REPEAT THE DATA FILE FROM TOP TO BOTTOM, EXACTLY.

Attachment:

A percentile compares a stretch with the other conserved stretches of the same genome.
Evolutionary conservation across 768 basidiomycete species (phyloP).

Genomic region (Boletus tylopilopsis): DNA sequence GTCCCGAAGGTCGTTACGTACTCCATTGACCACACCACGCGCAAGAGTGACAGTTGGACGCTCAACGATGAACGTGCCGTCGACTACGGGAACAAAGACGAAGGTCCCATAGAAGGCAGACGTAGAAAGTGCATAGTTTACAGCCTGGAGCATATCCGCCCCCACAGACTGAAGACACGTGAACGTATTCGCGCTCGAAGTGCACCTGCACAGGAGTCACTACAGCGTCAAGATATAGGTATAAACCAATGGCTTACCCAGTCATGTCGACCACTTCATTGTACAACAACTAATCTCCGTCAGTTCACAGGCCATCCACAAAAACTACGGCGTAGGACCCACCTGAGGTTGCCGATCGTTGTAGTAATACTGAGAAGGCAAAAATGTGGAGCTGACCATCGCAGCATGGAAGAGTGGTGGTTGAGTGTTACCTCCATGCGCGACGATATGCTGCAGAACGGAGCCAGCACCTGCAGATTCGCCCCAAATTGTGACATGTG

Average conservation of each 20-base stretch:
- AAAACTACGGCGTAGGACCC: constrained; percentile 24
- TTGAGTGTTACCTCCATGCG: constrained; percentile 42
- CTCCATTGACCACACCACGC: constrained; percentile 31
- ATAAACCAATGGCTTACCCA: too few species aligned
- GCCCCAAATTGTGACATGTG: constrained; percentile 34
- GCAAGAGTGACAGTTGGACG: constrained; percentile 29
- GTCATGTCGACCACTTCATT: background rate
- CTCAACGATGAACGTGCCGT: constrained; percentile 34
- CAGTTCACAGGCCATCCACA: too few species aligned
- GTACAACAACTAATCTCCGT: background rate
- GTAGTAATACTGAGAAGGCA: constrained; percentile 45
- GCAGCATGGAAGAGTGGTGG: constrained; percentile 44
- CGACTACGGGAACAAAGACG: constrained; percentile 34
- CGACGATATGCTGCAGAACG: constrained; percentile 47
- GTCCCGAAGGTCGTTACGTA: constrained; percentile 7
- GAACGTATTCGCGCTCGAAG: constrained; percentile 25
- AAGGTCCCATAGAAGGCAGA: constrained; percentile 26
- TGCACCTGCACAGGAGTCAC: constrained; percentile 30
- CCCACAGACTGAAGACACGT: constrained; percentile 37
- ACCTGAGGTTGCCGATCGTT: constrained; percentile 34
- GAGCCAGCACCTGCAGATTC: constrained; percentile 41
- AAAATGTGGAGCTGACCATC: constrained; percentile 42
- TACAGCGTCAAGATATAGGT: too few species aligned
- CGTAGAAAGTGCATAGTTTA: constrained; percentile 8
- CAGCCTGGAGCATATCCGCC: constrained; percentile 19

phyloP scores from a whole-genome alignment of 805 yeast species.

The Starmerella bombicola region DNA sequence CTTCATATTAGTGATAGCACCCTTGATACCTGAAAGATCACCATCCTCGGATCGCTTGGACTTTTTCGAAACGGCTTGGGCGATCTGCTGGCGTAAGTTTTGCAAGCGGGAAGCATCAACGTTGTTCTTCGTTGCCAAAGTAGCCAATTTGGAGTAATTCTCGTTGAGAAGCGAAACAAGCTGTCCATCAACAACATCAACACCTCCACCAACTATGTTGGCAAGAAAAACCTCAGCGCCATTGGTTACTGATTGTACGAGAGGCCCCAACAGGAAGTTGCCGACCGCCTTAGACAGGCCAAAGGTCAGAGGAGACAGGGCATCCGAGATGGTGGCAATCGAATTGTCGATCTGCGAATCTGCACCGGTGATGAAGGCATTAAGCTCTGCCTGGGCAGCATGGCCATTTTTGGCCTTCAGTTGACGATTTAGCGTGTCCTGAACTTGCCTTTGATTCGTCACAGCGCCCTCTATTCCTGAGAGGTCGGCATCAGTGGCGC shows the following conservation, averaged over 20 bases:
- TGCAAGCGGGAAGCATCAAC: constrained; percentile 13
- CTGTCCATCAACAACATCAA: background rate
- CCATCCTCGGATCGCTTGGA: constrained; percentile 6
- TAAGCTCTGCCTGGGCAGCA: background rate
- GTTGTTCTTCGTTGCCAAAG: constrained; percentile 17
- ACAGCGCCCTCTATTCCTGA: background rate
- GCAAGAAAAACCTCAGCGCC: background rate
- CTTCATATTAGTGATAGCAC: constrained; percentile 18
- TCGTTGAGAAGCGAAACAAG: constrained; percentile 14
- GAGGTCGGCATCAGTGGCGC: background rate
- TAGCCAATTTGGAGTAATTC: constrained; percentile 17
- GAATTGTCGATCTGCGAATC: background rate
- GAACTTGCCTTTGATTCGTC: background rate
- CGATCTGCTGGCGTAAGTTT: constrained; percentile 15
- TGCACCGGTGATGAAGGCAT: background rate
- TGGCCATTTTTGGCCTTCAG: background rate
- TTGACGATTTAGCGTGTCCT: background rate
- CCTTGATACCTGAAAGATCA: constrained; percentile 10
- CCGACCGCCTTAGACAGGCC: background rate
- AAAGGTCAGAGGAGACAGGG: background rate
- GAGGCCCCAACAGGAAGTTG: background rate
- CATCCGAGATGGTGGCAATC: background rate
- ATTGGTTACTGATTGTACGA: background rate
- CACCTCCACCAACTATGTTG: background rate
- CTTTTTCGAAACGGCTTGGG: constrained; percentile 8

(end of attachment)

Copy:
A percentile compares a stretch with the other conserved stretches of the same genome.
Evolutionary conservation across 768 basidiomycete species (phyloP).

Genomic region (Boletus tylopilopsis): DNA sequence GTCCCGAAGGTCGTTACGTACTCCATTGACCACACCACGCGCAAGAGTGACAGTTGGACGCTCAACGATGAACGTGCCGTCGACTACGGGAACAAAGACGAAGGTCCCATAGAAGGCAGACGTAGAAAGTGCATAGTTTACAGCCTGGAGCATATCCGCCCCCACAGACTGAAGACACGTGAACGTATTCGCGCTCGAAGTGCACCTGCACAGGAGTCACTACAGCGTCAAGATATAGGTATAAACCAATGGCTTACCCAGTCATGTCGACCACTTCATTGTACAACAACTAATCTCCGTCAGTTCACAGGCCATCCACAAAAACTACGGCGTAGGACCCACCTGAGGTTGCCGATCGTTGTAGTAATACTGAGAAGGCAAAAATGTGGAGCTGACCATCGCAGCATGGAAGAGTGGTGGTTGAGTGTTACCTCCATGCGCGACGATATGCTGCAGAACGGAGCCAGCACCTGCAGATTCGCCCCAAATTGTGACATGTG

Average conservation of each 20-base stretch:
- AAAACTACGGCGTAGGACCC: constrained; percentile 24
- TTGAGTGTTACCTCCATGCG: constrained; percentile 42
- CTCCATTGACCACACCACGC: constrained; percentile 31
- ATAAACCAATGGCTTACCCA: too few species aligned
- GCCCCAAATTGTGACATGTG: constrained; percentile 34
- GCAAGAGTGACAGTTGGACG: constrained; percentile 29
- GTCATGTCGACCACTTCATT: background rate
- CTCAACGATGAACGTGCCGT: constrained; percentile 34
- CAGTTCACAGGCCATCCACA: too few species aligned
- GTACAACAACTAATCTCCGT: background rate
- GTAGTAATACTGAGAAGGCA: constrained; percentile 45
- GCAGCATGGAAGAGTGGTGG: constrained; percentile 44
- CGACTACGGGAACAAAGACG: constrained; percentile 34
- CGACGATATGCTGCAGAACG: constrained; percentile 47
- GTCCCGAAGGTCGTTACGTA: constrained; percentile 7
- GAACGTATTCGCGCTCGAAG: constrained; percentile 25
- AAGGTCCCATAGAAGGCAGA: constrained; percentile 26
- TGCACCTGCACAGGAGTCAC: constrained; percentile 30
- CCCACAGACTGAAGACACGT: constrained; percentile 37
- ACCTGAGGTTGCCGATCGTT: constrained; percentile 34
- GAGCCAGCACCTGCAGATTC: constrained; percentile 41
- AAAATGTGGAGCTGACCATC: constrained; percentile 42
- TACAGCGTCAAGATATAGGT: too few species aligned
- CGTAGAAAGTGCATAGTTTA: constrained; percentile 8
- CAGCCTGGAGCATATCCGCC: constrained; percentile 19

phyloP scores from a whole-genome alignment of 805 yeast species.

The Starmerella bombicola region DNA sequence CTTCATATTAGTGATAGCACCCTTGATACCTGAAAGATCACCATCCTCGGATCGCTTGGACTTTTTCGAAACGGCTTGGGCGATCTGCTGGCGTAAGTTTTGCAAGCGGGAAGCATCAACGTTGTTCTTCGTTGCCAAAGTAGCCAATTTGGAGTAATTCTCGTTGAGAAGCGAAACAAGCTGTCCATCAACAACATCAACACCTCCACCAACTATGTTGGCAAGAAAAACCTCAGCGCCATTGGTTACTGATTGTACGAGAGGCCCCAACAGGAAGTTGCCGACCGCCTTAGACAGGCCAAAGGTCAGAGGAGACAGGGCATCCGAGATGGTGGCAATCGAATTGTCGATCTGCGAATCTGCACCGGTGATGAAGGCATTAAGCTCTGCCTGGGCAGCATGGCCATTTTTGGCCTTCAGTTGACGATTTAGCGTGTCCTGAACTTGCCTTTGATTCGTCACAGCGCCCTCTATTCCTGAGAGGTCGGCATCAGTGGCGC shows the following conservation, averaged over 20 bases:
- TGCAAGCGGGAAGCATCAAC: constrained; percentile 13
- CTGTCCATCAACAACATCAA: background rate
- CCATCCTCGGATCGCTTGGA: constrained; percentile 6
- TAAGCTCTGCCTGGGCAGCA: background rate
- GTTGTTCTTCGTTGCCAAAG: constrained; percentile 17
- ACAGCGCCCTCTATTCCTGA: background rate
- GCAAGAAAAACCTCAGCGCC: background rate
- CTTCATATTAGTGATAGCAC: constrained; percentile 18
- TCGTTGAGAAGCGAAACAAG: constrained; percentile 14
- GAGGTCGGCATCAGTGGCGC: background rate
- TAGCCAATTTGGAGTAATTC: constrained; percentile 17
- GAATTGTCGATCTGCGAATC: background rate
- GAACTTGCCTTTGATTCGTC: background rate
- CGATCTGCTGGCGTAAGTTT: constrained; percentile 15
- TGCACCGGTGATGAAGGCAT: background rate
- TGGCCATTTTTGGCCTTCAG: background rate
- TTGACGATTTAGCGTGTCCT: background rate
- CCTTGATACCTGAAAGATCA: constrained; percentile 10
- CCGACCGCCTTAGACAGGCC: background rate
- AAAGGTCAGAGGAGACAGGG: background rate
- GAGGCCCCAACAGGAAGTTG: background rate
- CATCCGAGATGGTGGCAATC: background rate
- ATTGGTTACTGATTGTACGA: background rate
- CACCTCCACCAACTATGTTG: background rate
- CTTTTTCGAAACGGCTTGGG: constrained; percentile 8